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Thursday, November 11, 2010

Photographers are like Golfers

Shrooms on a Log
© 2010 Simon Hucko

I'm writing this post to expand on something I said in the comments of Monday's article ("Gotta Shoot Something"). If you haven't read the previous article, I suggest clicking through and having a go before you continue here.

If I had to compare photography to a sport, I'd say that golf serves as a good analogy. Golfers carry heavy bags full of gear, half of which is probably unnecessary. (If you golf, when's the last time you used your 4 iron? 6 iron? 3 wood?) Golfers are notorious for blaming their gear for bad performance, and will try anything (extra-long tee's, super-flight balls with some crazy new synthetic core, different gloves, "enhanced sweet spot" drivers, etc.) to shave a stroke or two off of their handicap. Weekend warriors are more than willing to open their wallets for a "magic" fix - something that will improve their game overnight, just in time for their Saturday morning skins game. The sad truth is that most golfers aren't nearly good enough to notice a real difference between an "ok" club and a top of the line custom-fit titanium behemoth. Sure, they might hit the ball a little farther, but with no consistency or control that extra bit of distance doesn't really matter. That's not to say that the gear is trivial - the pro golfers use the latest and greatest equipment in order to stay competitive. But the pro's also spend hours a day on the driving range, around the practice green, in the gym, studying their swing, analyzing the next course they will play, etc. All that extra work is what separates a professional from the average country club chump.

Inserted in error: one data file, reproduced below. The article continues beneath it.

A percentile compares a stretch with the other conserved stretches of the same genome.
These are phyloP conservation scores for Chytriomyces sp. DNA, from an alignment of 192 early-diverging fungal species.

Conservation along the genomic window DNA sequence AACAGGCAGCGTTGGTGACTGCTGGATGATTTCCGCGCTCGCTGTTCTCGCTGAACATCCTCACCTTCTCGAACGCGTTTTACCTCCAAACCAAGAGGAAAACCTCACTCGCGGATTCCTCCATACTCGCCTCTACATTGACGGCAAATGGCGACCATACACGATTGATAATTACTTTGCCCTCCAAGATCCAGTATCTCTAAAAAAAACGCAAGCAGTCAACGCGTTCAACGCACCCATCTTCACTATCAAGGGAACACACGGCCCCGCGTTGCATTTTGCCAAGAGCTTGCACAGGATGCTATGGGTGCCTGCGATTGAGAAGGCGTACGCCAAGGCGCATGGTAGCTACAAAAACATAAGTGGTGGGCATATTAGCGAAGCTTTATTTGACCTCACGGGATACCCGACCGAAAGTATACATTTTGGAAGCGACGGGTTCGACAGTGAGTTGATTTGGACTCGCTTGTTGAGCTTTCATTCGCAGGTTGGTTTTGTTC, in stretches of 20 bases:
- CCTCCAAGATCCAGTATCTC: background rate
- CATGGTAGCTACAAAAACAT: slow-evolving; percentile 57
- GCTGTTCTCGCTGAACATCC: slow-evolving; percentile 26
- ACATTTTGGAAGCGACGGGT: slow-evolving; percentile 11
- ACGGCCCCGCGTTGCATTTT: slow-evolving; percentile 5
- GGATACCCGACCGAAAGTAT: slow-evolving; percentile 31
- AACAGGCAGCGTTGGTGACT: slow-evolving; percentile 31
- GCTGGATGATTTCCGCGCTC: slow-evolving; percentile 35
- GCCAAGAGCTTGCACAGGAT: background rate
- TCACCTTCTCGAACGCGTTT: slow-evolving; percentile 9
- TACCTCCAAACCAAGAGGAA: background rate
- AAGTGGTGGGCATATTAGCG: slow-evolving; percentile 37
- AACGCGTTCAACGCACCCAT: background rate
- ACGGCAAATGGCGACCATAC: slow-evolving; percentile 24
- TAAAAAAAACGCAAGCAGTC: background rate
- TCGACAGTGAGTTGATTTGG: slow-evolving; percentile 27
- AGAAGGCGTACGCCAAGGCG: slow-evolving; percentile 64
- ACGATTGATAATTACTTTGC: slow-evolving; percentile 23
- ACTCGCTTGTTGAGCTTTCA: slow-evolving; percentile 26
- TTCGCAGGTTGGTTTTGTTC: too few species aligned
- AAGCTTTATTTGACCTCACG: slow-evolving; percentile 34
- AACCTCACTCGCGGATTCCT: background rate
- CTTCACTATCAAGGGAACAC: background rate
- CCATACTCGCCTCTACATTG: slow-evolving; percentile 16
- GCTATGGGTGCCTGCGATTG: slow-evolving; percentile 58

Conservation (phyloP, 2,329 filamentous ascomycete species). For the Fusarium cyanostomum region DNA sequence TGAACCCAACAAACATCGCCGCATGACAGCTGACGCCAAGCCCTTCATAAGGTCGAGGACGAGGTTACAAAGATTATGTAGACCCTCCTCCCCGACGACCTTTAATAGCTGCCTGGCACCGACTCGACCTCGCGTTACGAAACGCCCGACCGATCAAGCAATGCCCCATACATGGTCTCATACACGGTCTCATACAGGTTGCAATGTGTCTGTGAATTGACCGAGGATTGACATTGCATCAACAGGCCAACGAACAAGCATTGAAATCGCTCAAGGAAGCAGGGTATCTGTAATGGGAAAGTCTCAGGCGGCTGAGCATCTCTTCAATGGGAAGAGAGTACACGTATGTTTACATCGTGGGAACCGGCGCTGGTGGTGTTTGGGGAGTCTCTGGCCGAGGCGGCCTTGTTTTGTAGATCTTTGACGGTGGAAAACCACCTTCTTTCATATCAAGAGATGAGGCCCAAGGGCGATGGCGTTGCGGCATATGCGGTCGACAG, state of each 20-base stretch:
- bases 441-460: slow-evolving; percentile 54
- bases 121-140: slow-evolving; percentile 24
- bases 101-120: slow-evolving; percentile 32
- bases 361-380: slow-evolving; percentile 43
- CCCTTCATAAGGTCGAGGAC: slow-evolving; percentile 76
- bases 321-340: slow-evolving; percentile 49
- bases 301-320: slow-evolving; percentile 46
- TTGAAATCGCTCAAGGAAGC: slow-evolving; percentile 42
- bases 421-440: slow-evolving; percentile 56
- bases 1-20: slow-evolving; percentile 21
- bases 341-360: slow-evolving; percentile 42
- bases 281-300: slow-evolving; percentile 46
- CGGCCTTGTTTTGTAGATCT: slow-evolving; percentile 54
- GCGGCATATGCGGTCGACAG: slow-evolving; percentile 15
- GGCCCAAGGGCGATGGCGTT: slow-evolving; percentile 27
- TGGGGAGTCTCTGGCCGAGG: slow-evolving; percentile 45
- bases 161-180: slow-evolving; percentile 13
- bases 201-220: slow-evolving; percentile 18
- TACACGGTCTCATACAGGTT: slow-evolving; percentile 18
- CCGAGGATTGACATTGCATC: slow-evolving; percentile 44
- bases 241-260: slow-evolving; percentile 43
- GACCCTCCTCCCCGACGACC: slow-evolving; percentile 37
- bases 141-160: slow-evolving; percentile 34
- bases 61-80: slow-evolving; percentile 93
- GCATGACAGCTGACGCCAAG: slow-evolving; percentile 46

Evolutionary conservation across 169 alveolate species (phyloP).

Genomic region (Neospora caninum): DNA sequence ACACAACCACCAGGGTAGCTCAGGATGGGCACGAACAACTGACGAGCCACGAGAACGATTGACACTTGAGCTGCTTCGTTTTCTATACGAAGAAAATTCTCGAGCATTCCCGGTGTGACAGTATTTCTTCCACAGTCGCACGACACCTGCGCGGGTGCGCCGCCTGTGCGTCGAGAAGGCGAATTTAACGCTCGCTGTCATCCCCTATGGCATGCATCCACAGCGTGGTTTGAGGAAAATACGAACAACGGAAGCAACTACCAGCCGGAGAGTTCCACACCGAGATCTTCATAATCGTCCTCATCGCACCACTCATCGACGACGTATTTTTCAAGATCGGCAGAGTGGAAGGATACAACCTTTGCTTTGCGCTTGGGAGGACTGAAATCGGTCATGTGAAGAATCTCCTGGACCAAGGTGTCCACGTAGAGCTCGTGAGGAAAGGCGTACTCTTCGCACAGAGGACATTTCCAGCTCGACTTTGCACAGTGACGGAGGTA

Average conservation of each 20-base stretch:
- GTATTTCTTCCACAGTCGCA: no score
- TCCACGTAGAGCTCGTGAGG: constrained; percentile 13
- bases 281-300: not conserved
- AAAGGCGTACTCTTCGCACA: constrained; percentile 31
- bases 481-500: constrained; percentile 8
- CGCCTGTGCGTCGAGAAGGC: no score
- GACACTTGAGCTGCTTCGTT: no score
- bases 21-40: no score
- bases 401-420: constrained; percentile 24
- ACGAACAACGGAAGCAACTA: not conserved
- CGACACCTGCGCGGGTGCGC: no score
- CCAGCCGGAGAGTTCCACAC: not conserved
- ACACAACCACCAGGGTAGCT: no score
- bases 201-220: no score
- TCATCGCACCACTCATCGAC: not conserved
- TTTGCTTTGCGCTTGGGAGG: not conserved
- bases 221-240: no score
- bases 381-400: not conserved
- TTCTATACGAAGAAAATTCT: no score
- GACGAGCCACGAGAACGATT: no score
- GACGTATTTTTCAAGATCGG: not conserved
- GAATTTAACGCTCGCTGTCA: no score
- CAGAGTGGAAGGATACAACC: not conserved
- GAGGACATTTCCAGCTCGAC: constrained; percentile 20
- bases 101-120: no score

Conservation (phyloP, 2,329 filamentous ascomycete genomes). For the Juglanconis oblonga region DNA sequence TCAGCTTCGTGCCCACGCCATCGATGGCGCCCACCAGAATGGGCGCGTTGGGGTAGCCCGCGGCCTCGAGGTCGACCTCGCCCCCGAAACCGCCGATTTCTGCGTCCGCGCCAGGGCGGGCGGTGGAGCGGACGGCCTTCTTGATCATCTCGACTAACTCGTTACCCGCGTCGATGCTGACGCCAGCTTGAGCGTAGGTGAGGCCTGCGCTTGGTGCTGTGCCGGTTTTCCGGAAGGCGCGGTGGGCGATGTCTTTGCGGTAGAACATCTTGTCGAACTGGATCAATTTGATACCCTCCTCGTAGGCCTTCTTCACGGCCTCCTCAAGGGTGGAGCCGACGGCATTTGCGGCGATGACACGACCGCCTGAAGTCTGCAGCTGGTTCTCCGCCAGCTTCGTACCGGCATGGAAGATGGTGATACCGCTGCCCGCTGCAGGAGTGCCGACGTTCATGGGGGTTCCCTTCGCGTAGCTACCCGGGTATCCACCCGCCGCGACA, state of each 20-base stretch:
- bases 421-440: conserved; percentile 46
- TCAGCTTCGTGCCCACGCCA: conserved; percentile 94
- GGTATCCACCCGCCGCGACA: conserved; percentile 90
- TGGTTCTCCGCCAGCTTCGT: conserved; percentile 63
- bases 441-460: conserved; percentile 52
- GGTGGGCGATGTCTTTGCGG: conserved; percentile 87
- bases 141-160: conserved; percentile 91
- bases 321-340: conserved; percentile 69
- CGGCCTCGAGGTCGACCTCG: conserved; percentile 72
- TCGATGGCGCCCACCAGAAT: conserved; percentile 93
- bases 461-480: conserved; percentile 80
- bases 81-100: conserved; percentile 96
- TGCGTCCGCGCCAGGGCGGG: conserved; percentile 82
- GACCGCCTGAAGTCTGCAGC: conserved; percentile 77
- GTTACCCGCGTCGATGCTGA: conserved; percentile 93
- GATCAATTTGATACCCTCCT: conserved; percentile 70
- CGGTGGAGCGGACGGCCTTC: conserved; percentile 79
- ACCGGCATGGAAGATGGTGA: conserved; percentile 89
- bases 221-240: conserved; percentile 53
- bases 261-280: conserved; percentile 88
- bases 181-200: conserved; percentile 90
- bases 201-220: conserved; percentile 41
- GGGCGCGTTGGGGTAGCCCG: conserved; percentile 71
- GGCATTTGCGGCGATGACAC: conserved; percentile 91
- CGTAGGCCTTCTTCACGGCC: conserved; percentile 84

Let's bring this back to photography. The latest and greatest gear won't make your images any better, in the same way that a new golf club can't fix your swing. What makes the biggest difference to your photography is the time you spend practicing. Taking a photo walk with one lens is like going to the driving range with a bucket of balls and just your 7 iron - by the time you're done, you have a better feel for that lens and the images you can make with it. Spend time analyzing your images and study the work of others to develop your style and sense of composition. The photo above was basically a "grab shot" as I was walking around one day, but gave me a chance to work on my post processing. Shoot regularly to exercise your craft and your creative eye, even if you don't think you will be making amazing images. Practice processing your images to get different looks, so that you can apply them in a subject-motivated way in the future. Don't be afraid to make mistakes - even the top ranked professional golfers don't hit it down the middle of the fairway every time. Learn how to work through and overcome those mistakes, then move on to the next shot.

That's it for the "gear isn't everything" rants for now. I hope I didn't lose too many of you with the golf analogy... Got some good feedback on Monday's post, and would love to hear more from you :) Back to your regularly scheduled blog next week.


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